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Charlie Morton’s Transformation

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It’s a compelling narrative: Charlie Morton, an underachieving former top prospect who entered the year with a major league ERA that only Boeing could love, totally revamps his pitching approach and emerges as a key cog in the Pirates’ rotation.

Since lowering his arm slot, adopting a Roy Halladay-esque delivery and eschewing his breaking stuff in favor of a sinker, Morton has sent many a batter back to the dugout mumbling after they chopped his new weapon into the dirt.

Through seven starts and 46 innings pitched, Morton’s 3.07 ERA leads the Bucs’ rotation and ranks in the top 20 in the National League among qualified starting pitchers. Has the erstwhile Atlanta Braves farmhand, acquired in the June 2009 Nate McLouth deal, truly been reborn as a top-flight pitcher? A closer look reveals some cracks in that narrative. Morton’s getting ground balls like no one’s business, but a lack of whiffs, wavering control and a change in mood from the baseball gods figure to bump up his ERA in the months to come.

There is no doubt that Morton is a changed man on the mound. According to Fangraphs.com, the 27-year-old righty has thrown his fastball a whopping 82 percent of the time this year, compared to 63 percent in stints with Atlanta and Pittsburgh from 2008 to 2010. New York’s Bartolo Colon is the only starter to rely upon his fastball more frequently this season.

Morton’s sinker-centric approach has produced grounders by the bushel. His 62.2 percent ground ball rate is third-highest among major league starters and is leaps and bounds above the 44 percent MLB average. Those grounders are leading to lots of twin-killings and few home runs. Morton’s double play rate (the percentage of the time he’s getting a DP with a runner on first base and less than two outs) is 28 percent, while the MLB average is 11 percent. Morton’s serving up just 0.39 home runs per nine innings this year, too.

Ample double plays for the Bucs and limited trots around the bases for the opposition– what’s not to like? Well, Morton’s new pitching style comes with some less desirable tradeoffs, and he has also benefited from some favorable bounces thus far.

Morton has fooled few batters this year – his swinging strike rate (the percentage of strikes that were swung at and missed) is 5.7 percent, well below the 8.4 percent MLB average. That helps explain his strikeout rate of 4.7 per nine innings, far south of the 7.1 big league average.

That Morton is missing little lumber isn’t surprising. Fastballs get fewer whiffs than breaking and off speed stuff, and pitches thrown low in the zone generally get fewer swings and misses and more worm-burners. Low-strikeout pitchers who get ground balls can succeed, if they also hit their spots consistently. On that front, however, Morton has plenty of work to do.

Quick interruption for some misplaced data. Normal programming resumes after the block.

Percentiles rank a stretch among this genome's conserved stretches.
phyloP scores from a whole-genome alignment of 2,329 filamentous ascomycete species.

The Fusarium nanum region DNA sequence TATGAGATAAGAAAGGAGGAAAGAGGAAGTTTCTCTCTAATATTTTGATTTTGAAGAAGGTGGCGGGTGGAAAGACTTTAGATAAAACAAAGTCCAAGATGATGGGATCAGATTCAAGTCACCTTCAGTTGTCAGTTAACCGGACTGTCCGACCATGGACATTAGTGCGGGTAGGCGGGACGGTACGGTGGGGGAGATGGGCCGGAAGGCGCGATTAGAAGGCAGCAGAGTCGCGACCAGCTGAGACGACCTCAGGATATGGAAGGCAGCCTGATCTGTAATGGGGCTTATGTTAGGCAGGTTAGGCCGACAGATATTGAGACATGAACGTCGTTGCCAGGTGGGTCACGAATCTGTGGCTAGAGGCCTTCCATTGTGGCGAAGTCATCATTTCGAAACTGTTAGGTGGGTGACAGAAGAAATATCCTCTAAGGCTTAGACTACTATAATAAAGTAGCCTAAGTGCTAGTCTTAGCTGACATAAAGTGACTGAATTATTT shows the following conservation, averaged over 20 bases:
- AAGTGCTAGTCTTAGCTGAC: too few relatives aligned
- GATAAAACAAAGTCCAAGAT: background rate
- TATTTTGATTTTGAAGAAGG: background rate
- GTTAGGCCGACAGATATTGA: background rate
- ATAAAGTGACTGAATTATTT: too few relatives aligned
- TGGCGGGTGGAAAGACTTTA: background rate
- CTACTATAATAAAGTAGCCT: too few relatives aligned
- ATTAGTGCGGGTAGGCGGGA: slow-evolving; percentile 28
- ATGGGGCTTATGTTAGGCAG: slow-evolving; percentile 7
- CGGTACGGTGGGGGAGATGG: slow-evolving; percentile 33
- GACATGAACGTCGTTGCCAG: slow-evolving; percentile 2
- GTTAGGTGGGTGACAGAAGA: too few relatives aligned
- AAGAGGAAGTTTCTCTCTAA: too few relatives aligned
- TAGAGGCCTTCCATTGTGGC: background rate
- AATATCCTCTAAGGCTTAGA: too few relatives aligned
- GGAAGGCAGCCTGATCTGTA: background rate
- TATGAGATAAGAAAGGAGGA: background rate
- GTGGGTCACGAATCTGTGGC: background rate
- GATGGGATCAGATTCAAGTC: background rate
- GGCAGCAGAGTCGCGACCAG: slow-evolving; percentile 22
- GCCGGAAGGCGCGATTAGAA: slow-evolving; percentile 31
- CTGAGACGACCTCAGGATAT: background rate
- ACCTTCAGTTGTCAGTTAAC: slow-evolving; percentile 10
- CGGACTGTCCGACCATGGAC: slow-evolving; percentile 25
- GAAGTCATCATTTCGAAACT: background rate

He has thrown a first-pitch strike just 52.8 percent of the time in 2011, compared to the 59 percent MLB average. Falling behind the hitter has led to Morton issuing 4.7 walks per nine frames. The big league average, by contrast, is 3.3.

Morton has also had some good fortune when batters put the ball in play against him. While it might seem strange at first, a pitcher’s batting average on balls in play (BABIP) has very little year-to-year correlation. That means that preventing hits on balls put in play is much less of a skill and more subject to luck than other pitcher metrics like strikeouts and walks. Pitchers who have very high or low BABIP marks tend to see those figures regress toward the average.

So far, Morton has a .269 batting average in balls in play that is below the .296 average for N.L. starters. Odds are, Morton is going to see more bloops and bleeders fall in for hits against him going forward. That means more base runners and, ultimately, more runs for the visitors.

Fielding Independent Pitching, a stat that evaluates pitchers based on the events that they most directly control (strikeouts, walks, hit by pitches and homers), suggests that Morton’s ERA should be about 4.00 this season. The average N.L. ERA for starters? 4.02.

There’s certainly nothing wrong with an average starting pitcher, particularly one like Morton who makes little more than the major league minimum salary. And who knows, he may show better control as he becomes more comfortable with his mechanics and the movement on his sinker. Or, he could make progress with a secondary pitch capable of getting swings and misses, like the split-finger changeup that he has been tinkering with.

Morton’s fast start has been a source of joy for Pirates fans who watched him suffer through quick hooks, injuries and Triple-A demotions during the 2010 season. That he has solidified his place in the Pirates’ rotation after such travails is a testament both to Morton’s perseverance and management’s refusal to make knee-jerk reactions about its players.

That said, the “Morton as ace” storyline doesn’t hold up under closer inspection. With his current skill set, Morton is more cost-effective, mid-rotation starter than fledgling star.

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